It didn't help Thompson that, just in time for his debut, former Bush adviser Dan Bartlett's assessment of the GOP field became public. Thompson wins the label of Bartlett's "biggest dud." "The biggest liability is whether he had the fire in the belly to run for office and be president," Bartlett said at a recent speech. "So what does he do? He waits four months, fires a bunch of staff . . . [and] comes out with his big campaign launch and gives a very incoherent and not very concise stump speech for why he is running for president. I think he peaked last spring, when he said he was thinking about running."

Other Bartlett highlights: On Romney: "I think the Mormon issue is a real problem in the South, it's a real problem in other parts of the country, but people are not going to say it. . . . What they're going to say is he is a flip flopper." On Giuliani: "best message." On Sen. John McCain, R-Ariz.: "biggest wild card." And on former governor Mike Huckabee, R-Ark.: "best candidate."

Bartlett was speaking only for himself -- but could he be providing some clues into the thinking of his former boss? "What Dan was saying yesterday is not that far from what President Bush thinks -- particularly on Mayor Giuliani and Senator McCain and Mike Huckabee," George Stephanopoulos said on ABC's "Good Morning America." "Those seem to be the candidates that the president thinks are doing best right now."

Back at the debate -- McCain seemed to like the 4 pm ET start, and was comfortable talking about over-spending, but he was a ("straight talk") non-factor, neither taking on the other candidates nor being challenged himself. ("Of course I would support me," he said, in his best line of the day.) Not as many highlight-reel quips from former governor Huckabee, who needs the kind of momentum money can't buy him. Rep. Ron Paul, R-Texas, said enough to appeal to the sort of folks who want to hear his (unique) message.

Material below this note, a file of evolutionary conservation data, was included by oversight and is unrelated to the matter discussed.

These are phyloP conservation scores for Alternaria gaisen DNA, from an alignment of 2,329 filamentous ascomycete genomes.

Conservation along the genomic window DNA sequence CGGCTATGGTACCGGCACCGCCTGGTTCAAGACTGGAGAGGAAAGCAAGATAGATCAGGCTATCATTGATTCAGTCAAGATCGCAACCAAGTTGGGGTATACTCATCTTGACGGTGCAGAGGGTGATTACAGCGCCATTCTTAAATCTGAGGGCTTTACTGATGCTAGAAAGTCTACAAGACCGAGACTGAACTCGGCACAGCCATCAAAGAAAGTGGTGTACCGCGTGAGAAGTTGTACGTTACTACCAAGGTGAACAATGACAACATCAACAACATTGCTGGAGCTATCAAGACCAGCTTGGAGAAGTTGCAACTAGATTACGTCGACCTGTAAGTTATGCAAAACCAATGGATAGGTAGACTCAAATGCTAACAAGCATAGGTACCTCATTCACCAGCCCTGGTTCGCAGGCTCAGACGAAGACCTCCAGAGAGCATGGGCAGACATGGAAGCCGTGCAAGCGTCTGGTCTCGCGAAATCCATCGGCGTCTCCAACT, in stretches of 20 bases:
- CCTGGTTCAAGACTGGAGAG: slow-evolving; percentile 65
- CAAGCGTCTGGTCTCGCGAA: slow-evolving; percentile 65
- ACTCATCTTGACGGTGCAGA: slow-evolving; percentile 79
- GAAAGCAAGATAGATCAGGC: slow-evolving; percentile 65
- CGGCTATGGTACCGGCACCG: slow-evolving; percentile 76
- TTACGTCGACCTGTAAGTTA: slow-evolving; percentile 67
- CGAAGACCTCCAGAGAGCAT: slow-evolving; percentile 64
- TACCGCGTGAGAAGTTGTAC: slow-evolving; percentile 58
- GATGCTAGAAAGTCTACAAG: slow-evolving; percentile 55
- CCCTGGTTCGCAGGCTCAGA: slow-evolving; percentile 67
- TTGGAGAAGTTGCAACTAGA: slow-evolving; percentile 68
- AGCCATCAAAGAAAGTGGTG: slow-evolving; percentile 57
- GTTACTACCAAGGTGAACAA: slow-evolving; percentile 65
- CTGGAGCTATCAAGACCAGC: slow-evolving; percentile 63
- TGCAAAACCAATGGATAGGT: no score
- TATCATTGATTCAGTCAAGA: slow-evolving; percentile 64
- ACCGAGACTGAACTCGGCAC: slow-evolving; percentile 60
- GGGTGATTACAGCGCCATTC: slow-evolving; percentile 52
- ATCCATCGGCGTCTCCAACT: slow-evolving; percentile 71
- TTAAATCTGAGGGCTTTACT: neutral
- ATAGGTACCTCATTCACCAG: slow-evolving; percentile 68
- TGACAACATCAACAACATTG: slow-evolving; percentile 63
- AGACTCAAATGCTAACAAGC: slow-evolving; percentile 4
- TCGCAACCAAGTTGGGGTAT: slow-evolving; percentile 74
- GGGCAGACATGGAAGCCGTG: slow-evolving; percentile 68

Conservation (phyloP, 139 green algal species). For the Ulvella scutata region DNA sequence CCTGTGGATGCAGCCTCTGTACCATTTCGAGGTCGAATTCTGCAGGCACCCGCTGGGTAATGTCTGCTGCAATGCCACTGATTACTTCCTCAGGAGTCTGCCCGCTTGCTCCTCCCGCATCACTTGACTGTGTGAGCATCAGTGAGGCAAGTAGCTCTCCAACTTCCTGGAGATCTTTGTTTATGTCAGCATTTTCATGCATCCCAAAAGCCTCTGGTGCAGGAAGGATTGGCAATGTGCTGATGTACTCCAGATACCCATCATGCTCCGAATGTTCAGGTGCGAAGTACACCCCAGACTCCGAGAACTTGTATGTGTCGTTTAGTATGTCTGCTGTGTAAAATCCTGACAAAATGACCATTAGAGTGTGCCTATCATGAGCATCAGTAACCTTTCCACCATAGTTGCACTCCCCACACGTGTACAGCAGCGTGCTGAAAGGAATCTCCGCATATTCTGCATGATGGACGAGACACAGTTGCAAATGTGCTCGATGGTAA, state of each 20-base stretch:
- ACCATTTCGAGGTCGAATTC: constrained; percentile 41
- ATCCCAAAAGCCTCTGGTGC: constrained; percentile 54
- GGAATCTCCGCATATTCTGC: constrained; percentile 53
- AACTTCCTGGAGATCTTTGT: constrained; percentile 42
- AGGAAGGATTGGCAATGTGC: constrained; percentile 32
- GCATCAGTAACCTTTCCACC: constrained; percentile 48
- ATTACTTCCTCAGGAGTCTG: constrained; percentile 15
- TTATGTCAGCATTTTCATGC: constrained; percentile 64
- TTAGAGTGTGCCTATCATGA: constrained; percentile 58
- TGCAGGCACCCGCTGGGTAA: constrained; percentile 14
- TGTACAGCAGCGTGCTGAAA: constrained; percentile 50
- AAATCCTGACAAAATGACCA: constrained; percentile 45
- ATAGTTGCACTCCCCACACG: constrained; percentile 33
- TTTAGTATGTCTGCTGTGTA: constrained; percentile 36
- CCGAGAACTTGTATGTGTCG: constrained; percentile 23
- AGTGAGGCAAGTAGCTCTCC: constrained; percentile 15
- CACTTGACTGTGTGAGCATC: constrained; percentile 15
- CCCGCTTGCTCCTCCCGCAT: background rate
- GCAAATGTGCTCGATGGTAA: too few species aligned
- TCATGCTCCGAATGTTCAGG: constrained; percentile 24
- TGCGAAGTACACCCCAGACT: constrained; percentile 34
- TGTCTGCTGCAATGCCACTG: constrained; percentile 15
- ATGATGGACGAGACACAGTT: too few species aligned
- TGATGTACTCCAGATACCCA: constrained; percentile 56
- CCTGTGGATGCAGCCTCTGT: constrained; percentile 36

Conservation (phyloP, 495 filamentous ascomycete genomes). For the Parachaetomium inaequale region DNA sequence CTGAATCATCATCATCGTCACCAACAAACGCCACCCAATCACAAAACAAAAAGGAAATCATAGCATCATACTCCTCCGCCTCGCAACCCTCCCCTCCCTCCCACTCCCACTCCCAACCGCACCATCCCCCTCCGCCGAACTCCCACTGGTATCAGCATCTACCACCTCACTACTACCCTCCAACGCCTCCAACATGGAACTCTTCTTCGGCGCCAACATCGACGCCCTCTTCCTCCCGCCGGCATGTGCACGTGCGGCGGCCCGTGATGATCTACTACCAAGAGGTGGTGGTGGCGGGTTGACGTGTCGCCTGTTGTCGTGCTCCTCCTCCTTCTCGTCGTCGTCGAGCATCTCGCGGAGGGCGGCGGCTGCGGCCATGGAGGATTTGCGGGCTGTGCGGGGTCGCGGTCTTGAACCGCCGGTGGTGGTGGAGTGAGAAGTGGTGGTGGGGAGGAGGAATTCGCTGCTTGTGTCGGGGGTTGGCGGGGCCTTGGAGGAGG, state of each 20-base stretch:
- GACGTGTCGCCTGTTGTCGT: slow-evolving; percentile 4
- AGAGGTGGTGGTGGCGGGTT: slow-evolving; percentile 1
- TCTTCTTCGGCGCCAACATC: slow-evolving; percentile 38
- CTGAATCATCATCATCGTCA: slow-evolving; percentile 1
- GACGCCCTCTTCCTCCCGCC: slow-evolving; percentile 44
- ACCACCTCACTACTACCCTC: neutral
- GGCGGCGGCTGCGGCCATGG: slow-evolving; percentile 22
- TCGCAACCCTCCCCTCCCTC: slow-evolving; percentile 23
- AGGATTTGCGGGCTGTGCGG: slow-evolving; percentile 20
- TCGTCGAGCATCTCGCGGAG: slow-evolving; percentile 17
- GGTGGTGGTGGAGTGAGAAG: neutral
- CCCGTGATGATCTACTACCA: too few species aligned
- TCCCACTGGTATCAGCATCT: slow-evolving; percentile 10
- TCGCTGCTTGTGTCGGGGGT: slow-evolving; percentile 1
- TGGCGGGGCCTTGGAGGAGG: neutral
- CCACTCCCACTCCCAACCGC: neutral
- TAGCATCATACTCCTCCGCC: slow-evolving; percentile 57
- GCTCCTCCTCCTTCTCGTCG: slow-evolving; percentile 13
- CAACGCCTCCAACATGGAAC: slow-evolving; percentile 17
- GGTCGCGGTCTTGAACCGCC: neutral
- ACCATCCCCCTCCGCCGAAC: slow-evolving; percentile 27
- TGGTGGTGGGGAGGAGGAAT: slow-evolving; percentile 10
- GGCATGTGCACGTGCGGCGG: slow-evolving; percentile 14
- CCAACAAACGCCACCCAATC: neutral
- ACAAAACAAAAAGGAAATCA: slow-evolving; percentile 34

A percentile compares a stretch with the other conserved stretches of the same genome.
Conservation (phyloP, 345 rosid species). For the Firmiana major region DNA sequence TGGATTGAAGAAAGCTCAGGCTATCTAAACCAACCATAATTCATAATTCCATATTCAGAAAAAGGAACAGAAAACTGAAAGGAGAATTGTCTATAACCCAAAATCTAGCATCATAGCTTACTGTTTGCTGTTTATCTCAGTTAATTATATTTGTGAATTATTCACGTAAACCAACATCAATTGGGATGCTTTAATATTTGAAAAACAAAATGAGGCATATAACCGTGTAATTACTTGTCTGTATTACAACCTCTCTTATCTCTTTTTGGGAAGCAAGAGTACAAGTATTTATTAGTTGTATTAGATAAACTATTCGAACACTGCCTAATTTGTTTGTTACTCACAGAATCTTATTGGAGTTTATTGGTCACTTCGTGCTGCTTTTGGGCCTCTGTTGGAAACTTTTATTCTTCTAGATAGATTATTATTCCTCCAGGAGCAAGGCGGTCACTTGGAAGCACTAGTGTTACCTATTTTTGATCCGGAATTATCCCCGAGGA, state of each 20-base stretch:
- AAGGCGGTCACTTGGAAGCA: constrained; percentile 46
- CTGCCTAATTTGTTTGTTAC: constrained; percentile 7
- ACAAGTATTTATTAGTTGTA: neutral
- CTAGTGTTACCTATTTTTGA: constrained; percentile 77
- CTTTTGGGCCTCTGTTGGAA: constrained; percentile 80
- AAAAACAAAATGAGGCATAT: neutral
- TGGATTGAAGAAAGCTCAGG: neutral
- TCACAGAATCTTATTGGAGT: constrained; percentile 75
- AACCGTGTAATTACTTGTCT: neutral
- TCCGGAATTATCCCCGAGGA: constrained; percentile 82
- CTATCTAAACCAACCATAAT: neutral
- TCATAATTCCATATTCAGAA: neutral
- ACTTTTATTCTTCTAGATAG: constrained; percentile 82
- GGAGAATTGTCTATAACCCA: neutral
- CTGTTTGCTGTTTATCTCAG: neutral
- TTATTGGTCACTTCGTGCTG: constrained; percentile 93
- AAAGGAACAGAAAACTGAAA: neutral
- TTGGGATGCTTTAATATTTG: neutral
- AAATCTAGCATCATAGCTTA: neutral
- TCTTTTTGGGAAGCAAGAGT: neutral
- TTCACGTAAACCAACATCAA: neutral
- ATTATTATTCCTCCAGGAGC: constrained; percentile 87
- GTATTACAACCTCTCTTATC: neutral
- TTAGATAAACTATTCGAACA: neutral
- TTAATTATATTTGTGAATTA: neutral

But if this battle comes down to Giuliani and Romney -- the national frontrunner vs. the early-state leader, Yankees vs. Red Sox -- Rudy has to feel good about his first head-to-head clash with the former governor. Giuiliani "seemed to get the best of the exchange," writes Mark Halperin of Time and ABC News. "As we always say, every single day he survives on top, he grows stronger and gets closer to the nomination."

Clinton was at least as much of a presence on stage last night as Rep. Tom Tancredo, R-Colo., or Rep. Duncan Hunter, R-Calif., and she's got to be used to the attention by now since it's coming from members of both parties.

In Iowa to outline her plan for retirement security, Clinton yesterday "pushed back against criticism from fellow Democrats that she is too polarizing to unite the country as president, arguing that the political battles she has been through make her uniquely equipped to bring the nation together and build a centrist governing coalition," The Washington Post's Anne Kornblut and Dan Balz write.

In an interview aboard her campaign bus (news in itself), Clinton said: "You can't just wake up and say, 'Let's all just hold hands and be together.' You've got to demonstrate that you're not going to be cowed or intimidated or deterred by it, and then you can reach out and bring people who are of good faith together."

But she still has vulnerabilities on foreign policy. The Washington Post fact-checks Clinton's recent claims that she will "get us out of Iraq," and provides some fodder for her rivals: "The Democratic front-runner has gone back and forth on this question for many months, leaving voters unclear about what she would do in Iraq if she became president," Michael Dobbs writes. "It is only when you examine the details -- like the fine print in an insurance contract -- that you discover that Clinton's pledge to 'get out of Iraq' is far from iron-clad. There are numerous conditions attached."

And New York Times columnist Maureen Dowd weighs in on the question that got Clinton "rattled" over the weekend, over the Iran resolution. "If you know the dingbat vice president is agitating for a conflict with Iran, if you know that Condi is chasing after Cheney with a butterfly net on Iran and Syria, if you know you can't believe anything this administration says, why vote to give them more backing on their dysfunctional Middle East policy?" Dowd writes. "Voters seem more concerned with Hillary's political expediency -- which the vote underscored -- than with her ability to be manly."

With Clinton set to open her Arkansas office tomorrow, the Republican National Committee today plans to post a video clip of Clinton talking about the importance of "openness," with a clip showing her say "everything is going to be available" at the Clinton Presidential Library in Little Rock. How are those papers from the healthcare task force coming? And how about that donor list, Mr. President?